PoE in the NEC? Signs point to yes
The editorial page in this magazine's June issue hinted at the inclusion of Power over Ethernet in some shape or form in the 2017 edition of the National Electrical Code (NEC).
The editorial page in this magazine's June issue ("Bold new world for PoE," June 2015) hinted at the inclusion of Power over Ethernet in some shape or form in the 2017 edition of the National Electrical Code (NEC). In the months since that column was written, we have learned more about the extent to which the National Fire Protection Association (NFPA) has keyed in on PoE, and some of the actions it has taken to include PoE in the 2017 Code. This article will share some of the preliminary information we learned.
As has been documented and discussed widely for many years, the NEC's Article 800 addresses communications circuits. Within Article 800 is Article 840, addressing Premises-Powered Broadband Communications Systems. Code Making Panel 16, which is responsible for Article 840, is currently determining the extent to which PoE will be addressed. The panel has received and voted upon a first revision of Article 840, and in doing so, passed a revision that includes the addition of a Part VI to Article 840, tentatively titled "Premises Powering of Communications Equipment over Communications Cables."
The draft includes the following informational note: "This Part addresses types of circuits intended to provide power over coaxial cables and communications wires and cables to remote equipment, including systems such as Power over Ethernet (PoE). These premises-powering systems do not include circuits such as those that provide plain old telephone service (POTS), traditional CATV services and similar legacy communications services."
Among the additions that Code Making Panel 16 approved was 840.16 Powering Circuits, which is described as follows: "Communications cables, in addition to carrying the communications circuit, shall also be permitted to carry circuits for powering communications equipment. The communications cables and the powering circuits shall comply with 840.160 (A), (B), and (C), as applicable. 840.160(A) covers power limitations; 840.160(B) covers ampacity, and 840.160(C) covers the installation of new cables."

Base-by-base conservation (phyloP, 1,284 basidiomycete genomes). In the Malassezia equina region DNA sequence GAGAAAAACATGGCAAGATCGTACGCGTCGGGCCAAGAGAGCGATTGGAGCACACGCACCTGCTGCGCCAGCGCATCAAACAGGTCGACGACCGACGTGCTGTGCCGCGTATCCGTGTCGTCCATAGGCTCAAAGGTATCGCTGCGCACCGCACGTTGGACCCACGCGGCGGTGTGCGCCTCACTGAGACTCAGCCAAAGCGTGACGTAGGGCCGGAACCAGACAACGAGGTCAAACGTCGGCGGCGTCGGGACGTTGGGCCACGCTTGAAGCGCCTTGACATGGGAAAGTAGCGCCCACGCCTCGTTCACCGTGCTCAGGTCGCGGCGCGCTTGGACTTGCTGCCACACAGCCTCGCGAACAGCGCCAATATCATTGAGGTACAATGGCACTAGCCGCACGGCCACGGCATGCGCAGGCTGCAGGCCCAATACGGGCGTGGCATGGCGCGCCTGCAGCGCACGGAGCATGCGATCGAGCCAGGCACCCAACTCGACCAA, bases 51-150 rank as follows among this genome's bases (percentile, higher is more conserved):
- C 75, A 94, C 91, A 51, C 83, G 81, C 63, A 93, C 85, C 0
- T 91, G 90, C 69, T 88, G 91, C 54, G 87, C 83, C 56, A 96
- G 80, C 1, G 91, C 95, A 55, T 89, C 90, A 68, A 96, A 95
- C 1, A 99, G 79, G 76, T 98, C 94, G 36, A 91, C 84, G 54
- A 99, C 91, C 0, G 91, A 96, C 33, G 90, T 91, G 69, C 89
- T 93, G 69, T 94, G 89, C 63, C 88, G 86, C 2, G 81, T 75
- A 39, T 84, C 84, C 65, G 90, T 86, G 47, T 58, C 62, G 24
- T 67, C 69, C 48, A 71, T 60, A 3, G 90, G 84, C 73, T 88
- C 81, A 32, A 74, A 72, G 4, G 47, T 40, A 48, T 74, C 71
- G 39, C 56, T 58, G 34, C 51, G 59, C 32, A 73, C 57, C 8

Of specific note, the currently drafted 840.160(C) reads: "New cables installed for carrying both communications and power shall be Type CMP-LP, CMR-LP or CM-LP as applicable." 840.160 also includes a (D), which is titled "Using Existing Cables Without the ‘LP' Marking for Supplying Power and Communications." The current draft further reads: "Existing cables without the ‘LP' marking shall be permitted to connect to communications equipment that supplies communications and power in accordance with the voltage and power limitations of Table 840.160(A), provided that the maximum current supplied by the power source is less than the adjusted ampacity of conductors in Table 840.160(B). For ambient temperatures other than 30 deg. C, ampacity shall be permitted to be adjusted per Table 310.15(B)(2)(a)."
As is typical, portions of this proposed addition to the Code are a labyrinth of cross-references. However, the working draft contains notes, including a "statement of problem and substantiation for public input." Here are excerpts from that portion of the working document: "Part VI is being proposed to accommodate PoE and other powering systems that provide power over the data communications cable. PoE is widely used with communications circuits and each successive revision of the PoE standards delivers more power to the powered devices, raising concern about the overheating of cables. The power requirements in Table 840.160(A) [are] taken from Chapter 9, Table 11(B). The limits are the same as Class 2 power sources but limited to 60V. Voltages above 60V constitute a shock hazard. The informational note at the beginning of Part VI clarifies that the table does not cover the ringing of telephones.